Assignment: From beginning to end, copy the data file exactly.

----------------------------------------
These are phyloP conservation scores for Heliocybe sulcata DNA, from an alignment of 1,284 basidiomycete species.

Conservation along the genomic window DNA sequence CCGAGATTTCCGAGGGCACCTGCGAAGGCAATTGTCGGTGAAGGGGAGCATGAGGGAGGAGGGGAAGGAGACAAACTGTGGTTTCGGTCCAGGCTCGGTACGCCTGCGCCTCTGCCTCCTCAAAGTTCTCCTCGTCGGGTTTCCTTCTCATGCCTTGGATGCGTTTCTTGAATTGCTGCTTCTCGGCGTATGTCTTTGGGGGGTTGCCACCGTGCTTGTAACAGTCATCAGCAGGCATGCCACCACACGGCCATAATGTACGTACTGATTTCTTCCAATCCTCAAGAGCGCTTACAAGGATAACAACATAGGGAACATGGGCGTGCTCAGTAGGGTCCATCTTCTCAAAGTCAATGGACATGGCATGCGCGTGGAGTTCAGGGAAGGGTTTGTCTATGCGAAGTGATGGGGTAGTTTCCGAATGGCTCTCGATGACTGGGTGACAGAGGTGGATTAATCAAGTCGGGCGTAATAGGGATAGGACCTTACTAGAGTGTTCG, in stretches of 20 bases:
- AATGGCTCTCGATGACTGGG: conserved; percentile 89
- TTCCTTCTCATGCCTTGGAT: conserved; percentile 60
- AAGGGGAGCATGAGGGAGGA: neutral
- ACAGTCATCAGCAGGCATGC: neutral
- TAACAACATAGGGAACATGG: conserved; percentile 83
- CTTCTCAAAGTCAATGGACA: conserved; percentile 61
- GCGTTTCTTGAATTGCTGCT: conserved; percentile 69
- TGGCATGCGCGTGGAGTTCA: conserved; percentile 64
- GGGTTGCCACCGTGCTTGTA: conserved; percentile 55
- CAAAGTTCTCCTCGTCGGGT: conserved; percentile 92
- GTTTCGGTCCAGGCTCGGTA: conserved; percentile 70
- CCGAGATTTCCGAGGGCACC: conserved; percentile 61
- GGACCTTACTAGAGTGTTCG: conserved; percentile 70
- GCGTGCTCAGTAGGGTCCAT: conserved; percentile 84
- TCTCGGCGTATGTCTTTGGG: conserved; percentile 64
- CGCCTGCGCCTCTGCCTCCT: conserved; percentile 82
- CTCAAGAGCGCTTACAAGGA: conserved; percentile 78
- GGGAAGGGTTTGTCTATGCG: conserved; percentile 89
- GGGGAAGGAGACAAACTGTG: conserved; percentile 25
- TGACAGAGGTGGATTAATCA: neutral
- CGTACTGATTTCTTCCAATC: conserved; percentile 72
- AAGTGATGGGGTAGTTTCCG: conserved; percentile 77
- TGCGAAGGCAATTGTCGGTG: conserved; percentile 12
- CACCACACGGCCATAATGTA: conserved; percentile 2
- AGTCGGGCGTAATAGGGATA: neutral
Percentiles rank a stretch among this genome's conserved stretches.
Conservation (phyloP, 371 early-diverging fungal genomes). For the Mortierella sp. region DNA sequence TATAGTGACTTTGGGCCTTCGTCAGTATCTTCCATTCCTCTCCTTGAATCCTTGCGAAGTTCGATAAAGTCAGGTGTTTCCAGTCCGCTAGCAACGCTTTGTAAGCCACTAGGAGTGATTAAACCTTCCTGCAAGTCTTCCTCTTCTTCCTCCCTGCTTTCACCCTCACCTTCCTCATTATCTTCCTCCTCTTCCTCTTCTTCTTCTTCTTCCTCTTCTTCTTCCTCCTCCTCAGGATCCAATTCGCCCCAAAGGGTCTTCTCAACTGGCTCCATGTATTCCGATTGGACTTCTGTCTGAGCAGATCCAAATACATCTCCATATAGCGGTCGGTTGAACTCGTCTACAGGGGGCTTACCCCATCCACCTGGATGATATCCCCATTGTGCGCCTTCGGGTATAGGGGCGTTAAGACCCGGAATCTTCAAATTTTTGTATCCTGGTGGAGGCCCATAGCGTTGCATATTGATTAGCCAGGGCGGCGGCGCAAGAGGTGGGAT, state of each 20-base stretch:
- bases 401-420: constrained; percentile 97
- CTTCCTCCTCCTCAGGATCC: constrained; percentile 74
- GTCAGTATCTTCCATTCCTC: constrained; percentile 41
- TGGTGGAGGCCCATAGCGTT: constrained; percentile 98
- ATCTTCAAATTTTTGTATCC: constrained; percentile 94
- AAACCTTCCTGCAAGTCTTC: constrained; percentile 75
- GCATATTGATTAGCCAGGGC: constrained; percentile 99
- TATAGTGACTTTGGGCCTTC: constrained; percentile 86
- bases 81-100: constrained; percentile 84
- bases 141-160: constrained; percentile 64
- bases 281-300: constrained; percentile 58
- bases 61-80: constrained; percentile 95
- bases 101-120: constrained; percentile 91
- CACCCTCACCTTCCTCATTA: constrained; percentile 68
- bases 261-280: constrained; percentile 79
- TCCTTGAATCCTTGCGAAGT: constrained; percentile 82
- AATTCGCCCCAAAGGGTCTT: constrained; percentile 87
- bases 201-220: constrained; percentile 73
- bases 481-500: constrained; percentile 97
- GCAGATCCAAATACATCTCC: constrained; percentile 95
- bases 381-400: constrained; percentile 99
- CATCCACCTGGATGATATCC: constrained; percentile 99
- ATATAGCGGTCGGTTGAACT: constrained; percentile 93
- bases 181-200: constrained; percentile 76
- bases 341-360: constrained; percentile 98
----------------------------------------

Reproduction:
These are phyloP conservation scores for Heliocybe sulcata DNA, from an alignment of 1,284 basidiomycete species.

Conservation along the genomic window DNA sequence CCGAGATTTCCGAGGGCACCTGCGAAGGCAATTGTCGGTGAAGGGGAGCATGAGGGAGGAGGGGAAGGAGACAAACTGTGGTTTCGGTCCAGGCTCGGTACGCCTGCGCCTCTGCCTCCTCAAAGTTCTCCTCGTCGGGTTTCCTTCTCATGCCTTGGATGCGTTTCTTGAATTGCTGCTTCTCGGCGTATGTCTTTGGGGGGTTGCCACCGTGCTTGTAACAGTCATCAGCAGGCATGCCACCACACGGCCATAATGTACGTACTGATTTCTTCCAATCCTCAAGAGCGCTTACAAGGATAACAACATAGGGAACATGGGCGTGCTCAGTAGGGTCCATCTTCTCAAAGTCAATGGACATGGCATGCGCGTGGAGTTCAGGGAAGGGTTTGTCTATGCGAAGTGATGGGGTAGTTTCCGAATGGCTCTCGATGACTGGGTGACAGAGGTGGATTAATCAAGTCGGGCGTAATAGGGATAGGACCTTACTAGAGTGTTCG, in stretches of 20 bases:
- AATGGCTCTCGATGACTGGG: conserved; percentile 89
- TTCCTTCTCATGCCTTGGAT: conserved; percentile 60
- AAGGGGAGCATGAGGGAGGA: neutral
- ACAGTCATCAGCAGGCATGC: neutral
- TAACAACATAGGGAACATGG: conserved; percentile 83
- CTTCTCAAAGTCAATGGACA: conserved; percentile 61
- GCGTTTCTTGAATTGCTGCT: conserved; percentile 69
- TGGCATGCGCGTGGAGTTCA: conserved; percentile 64
- GGGTTGCCACCGTGCTTGTA: conserved; percentile 55
- CAAAGTTCTCCTCGTCGGGT: conserved; percentile 92
- GTTTCGGTCCAGGCTCGGTA: conserved; percentile 70
- CCGAGATTTCCGAGGGCACC: conserved; percentile 61
- GGACCTTACTAGAGTGTTCG: conserved; percentile 70
- GCGTGCTCAGTAGGGTCCAT: conserved; percentile 84
- TCTCGGCGTATGTCTTTGGG: conserved; percentile 64
- CGCCTGCGCCTCTGCCTCCT: conserved; percentile 82
- CTCAAGAGCGCTTACAAGGA: conserved; percentile 78
- GGGAAGGGTTTGTCTATGCG: conserved; percentile 89
- GGGGAAGGAGACAAACTGTG: conserved; percentile 25
- TGACAGAGGTGGATTAATCA: neutral
- CGTACTGATTTCTTCCAATC: conserved; percentile 72
- AAGTGATGGGGTAGTTTCCG: conserved; percentile 77
- TGCGAAGGCAATTGTCGGTG: conserved; percentile 12
- CACCACACGGCCATAATGTA: conserved; percentile 2
- AGTCGGGCGTAATAGGGATA: neutral
Percentiles rank a stretch among this genome's conserved stretches.
Conservation (phyloP, 371 early-diverging fungal genomes). For the Mortierella sp. region DNA sequence TATAGTGACTTTGGGCCTTCGTCAGTATCTTCCATTCCTCTCCTTGAATCCTTGCGAAGTTCGATAAAGTCAGGTGTTTCCAGTCCGCTAGCAACGCTTTGTAAGCCACTAGGAGTGATTAAACCTTCCTGCAAGTCTTCCTCTTCTTCCTCCCTGCTTTCACCCTCACCTTCCTCATTATCTTCCTCCTCTTCCTCTTCTTCTTCTTCTTCCTCTTCTTCTTCCTCCTCCTCAGGATCCAATTCGCCCCAAAGGGTCTTCTCAACTGGCTCCATGTATTCCGATTGGACTTCTGTCTGAGCAGATCCAAATACATCTCCATATAGCGGTCGGTTGAACTCGTCTACAGGGGGCTTACCCCATCCACCTGGATGATATCCCCATTGTGCGCCTTCGGGTATAGGGGCGTTAAGACCCGGAATCTTCAAATTTTTGTATCCTGGTGGAGGCCCATAGCGTTGCATATTGATTAGCCAGGGCGGCGGCGCAAGAGGTGGGAT, state of each 20-base stretch:
- bases 401-420: constrained; percentile 97
- CTTCCTCCTCCTCAGGATCC: constrained; percentile 74
- GTCAGTATCTTCCATTCCTC: constrained; percentile 41
- TGGTGGAGGCCCATAGCGTT: constrained; percentile 98
- ATCTTCAAATTTTTGTATCC: constrained; percentile 94
- AAACCTTCCTGCAAGTCTTC: constrained; percentile 75
- GCATATTGATTAGCCAGGGC: constrained; percentile 99
- TATAGTGACTTTGGGCCTTC: constrained; percentile 86
- bases 81-100: constrained; percentile 84
- bases 141-160: constrained; percentile 64
- bases 281-300: constrained; percentile 58
- bases 61-80: constrained; percentile 95
- bases 101-120: constrained; percentile 91
- CACCCTCACCTTCCTCATTA: constrained; percentile 68
- bases 261-280: constrained; percentile 79
- TCCTTGAATCCTTGCGAAGT: constrained; percentile 82
- AATTCGCCCCAAAGGGTCTT: constrained; percentile 87
- bases 201-220: constrained; percentile 73
- bases 481-500: constrained; percentile 97
- GCAGATCCAAATACATCTCC: constrained; percentile 95
- bases 381-400: constrained; percentile 99
- CATCCACCTGGATGATATCC: constrained; percentile 99
- ATATAGCGGTCGGTTGAACT: constrained; percentile 93
- bases 181-200: constrained; percentile 76
- bases 341-360: constrained; percentile 98